[Laughs] No, I like that! Well, definitely, maybe it comes from growing up in the woods, and not that my parents are pagan, but my Mom is a painter, and my Dad is an amateur philosopher, and you know, in the woods, that’s my roots. Growing up in nature and my family taking me out into the woods and into the mountains, I think nature informs the mystical side of my music.

Hang on, sorry – the office is filling up with smoke… Could I give you a ring back?

Um, sure. Are you OK?

Um, yeah, I think there may be a fire somewhere in the building … Can I can you back later?

A few days later (there wasn’t actually a fire, it was just some toast burning in the cafe below the office, the smoke came through the floorboards).

So, sorry about that. Could we pick up where we left off, talking about the mystical side of you music?

OK, sure …. It’s important to me that the beat is strong, and it’s important to me that the bass is heavy. But I like there to be that airy, ephemeral side to it, and music that ties into that is New Age music or chanting, or like, stuff like ringtones that just ephemeral sound basically.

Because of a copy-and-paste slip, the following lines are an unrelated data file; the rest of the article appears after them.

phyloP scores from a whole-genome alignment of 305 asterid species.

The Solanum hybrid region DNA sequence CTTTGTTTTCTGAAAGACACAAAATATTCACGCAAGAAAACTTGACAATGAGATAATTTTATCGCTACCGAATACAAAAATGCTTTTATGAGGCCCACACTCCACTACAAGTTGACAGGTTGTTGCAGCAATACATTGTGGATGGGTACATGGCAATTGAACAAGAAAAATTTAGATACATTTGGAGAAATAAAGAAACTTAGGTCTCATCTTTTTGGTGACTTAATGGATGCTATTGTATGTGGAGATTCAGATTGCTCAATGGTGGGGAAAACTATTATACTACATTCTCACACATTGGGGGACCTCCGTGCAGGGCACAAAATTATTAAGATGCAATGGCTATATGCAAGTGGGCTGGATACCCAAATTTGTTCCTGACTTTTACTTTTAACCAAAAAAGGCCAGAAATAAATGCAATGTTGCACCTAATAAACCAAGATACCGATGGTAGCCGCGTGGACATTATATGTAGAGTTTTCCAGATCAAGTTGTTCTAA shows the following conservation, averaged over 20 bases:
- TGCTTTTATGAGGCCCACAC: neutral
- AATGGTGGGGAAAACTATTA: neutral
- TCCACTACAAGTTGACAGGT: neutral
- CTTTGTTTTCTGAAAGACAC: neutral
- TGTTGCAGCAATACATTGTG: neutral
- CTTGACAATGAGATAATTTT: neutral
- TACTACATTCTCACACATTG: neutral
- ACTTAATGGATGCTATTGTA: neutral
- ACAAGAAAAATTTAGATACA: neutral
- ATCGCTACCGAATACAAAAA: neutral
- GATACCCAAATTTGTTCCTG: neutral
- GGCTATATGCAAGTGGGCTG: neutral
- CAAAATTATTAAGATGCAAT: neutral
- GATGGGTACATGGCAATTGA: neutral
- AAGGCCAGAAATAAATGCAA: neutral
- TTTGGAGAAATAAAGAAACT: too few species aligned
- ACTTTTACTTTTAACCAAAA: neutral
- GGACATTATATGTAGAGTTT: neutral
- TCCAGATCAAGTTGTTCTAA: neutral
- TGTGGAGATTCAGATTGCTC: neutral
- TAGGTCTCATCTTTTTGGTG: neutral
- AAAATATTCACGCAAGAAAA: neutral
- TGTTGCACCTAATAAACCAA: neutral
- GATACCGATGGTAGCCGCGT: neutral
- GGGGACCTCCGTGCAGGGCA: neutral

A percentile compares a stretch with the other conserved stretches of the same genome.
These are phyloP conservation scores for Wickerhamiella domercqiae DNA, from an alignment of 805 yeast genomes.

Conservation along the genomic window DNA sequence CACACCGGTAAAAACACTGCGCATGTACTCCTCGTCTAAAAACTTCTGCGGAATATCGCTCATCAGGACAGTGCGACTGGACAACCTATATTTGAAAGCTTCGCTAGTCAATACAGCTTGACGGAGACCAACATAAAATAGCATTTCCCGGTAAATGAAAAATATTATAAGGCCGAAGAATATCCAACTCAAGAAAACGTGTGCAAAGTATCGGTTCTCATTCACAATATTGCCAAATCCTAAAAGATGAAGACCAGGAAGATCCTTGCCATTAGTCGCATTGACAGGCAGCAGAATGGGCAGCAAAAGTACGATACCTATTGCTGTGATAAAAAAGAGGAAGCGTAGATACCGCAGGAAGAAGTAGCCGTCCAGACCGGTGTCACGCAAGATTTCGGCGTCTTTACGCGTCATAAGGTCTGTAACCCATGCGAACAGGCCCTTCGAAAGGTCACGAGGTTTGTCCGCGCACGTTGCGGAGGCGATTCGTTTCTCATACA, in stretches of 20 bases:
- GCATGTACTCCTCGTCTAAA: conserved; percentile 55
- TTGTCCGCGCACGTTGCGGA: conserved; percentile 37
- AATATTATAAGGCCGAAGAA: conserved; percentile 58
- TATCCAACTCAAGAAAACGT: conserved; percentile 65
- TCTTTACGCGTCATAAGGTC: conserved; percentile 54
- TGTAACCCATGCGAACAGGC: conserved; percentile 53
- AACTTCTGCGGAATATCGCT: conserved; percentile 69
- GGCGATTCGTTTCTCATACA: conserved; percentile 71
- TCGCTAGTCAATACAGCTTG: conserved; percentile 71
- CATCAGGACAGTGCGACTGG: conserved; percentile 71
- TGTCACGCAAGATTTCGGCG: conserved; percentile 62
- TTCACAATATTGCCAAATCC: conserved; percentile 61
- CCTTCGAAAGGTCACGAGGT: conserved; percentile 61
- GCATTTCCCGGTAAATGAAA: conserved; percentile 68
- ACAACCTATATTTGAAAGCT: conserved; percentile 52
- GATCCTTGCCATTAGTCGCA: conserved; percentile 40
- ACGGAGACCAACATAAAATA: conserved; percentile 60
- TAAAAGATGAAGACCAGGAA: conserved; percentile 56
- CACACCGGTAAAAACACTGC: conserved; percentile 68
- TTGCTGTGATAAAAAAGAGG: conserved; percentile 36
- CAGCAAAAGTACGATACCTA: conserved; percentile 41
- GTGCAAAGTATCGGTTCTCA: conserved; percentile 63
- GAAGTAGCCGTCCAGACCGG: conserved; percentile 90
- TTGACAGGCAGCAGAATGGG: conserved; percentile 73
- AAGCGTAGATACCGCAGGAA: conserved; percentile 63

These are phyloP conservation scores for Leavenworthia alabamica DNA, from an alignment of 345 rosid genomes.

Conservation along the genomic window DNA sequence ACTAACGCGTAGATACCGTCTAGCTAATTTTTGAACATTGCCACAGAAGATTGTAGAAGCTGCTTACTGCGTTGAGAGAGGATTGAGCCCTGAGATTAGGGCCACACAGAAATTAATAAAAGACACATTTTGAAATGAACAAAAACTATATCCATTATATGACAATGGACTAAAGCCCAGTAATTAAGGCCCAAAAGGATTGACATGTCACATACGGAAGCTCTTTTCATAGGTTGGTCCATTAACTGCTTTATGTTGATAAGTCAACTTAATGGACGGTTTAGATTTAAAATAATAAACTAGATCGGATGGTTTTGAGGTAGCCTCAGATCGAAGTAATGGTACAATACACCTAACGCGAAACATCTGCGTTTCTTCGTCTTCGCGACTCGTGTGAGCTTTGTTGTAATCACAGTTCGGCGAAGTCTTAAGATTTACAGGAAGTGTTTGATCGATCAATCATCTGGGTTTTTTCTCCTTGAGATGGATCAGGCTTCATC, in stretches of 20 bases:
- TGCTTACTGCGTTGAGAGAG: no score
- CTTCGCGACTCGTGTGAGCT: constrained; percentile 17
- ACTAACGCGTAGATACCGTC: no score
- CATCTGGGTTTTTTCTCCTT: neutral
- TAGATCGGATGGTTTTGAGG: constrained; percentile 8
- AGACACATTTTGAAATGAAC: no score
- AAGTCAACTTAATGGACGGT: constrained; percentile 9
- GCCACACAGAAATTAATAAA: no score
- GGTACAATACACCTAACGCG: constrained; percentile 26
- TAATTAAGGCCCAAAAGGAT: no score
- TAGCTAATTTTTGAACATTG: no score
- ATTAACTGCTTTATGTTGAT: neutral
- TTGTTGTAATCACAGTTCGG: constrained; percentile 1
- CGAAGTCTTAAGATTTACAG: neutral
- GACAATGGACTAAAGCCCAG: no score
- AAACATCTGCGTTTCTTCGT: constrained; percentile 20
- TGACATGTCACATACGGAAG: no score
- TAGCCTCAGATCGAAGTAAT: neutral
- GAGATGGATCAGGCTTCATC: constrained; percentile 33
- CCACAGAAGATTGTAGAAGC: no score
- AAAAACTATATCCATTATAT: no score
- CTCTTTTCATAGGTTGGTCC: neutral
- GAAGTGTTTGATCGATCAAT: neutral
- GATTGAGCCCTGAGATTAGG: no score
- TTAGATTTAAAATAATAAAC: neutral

I really like the visuals on your website and those animations on your youtube.

I’ve always loved music, but I studied art at university, and it was something that I was always going to do and still do to some extent. Now mainly my art practice is part of my music practice, so it goes into the design of my flyers and my album art and my websites and the animations I project at the club and so on. But that’s always been the thesis with my art work – to present something mystical through something very very, very base. Using craft materials or gifs or ringtones to look like it’s expressing some kind of ancient mystery.

Are these the symbols I see you wearing in pictures? Do they have any specific meaning?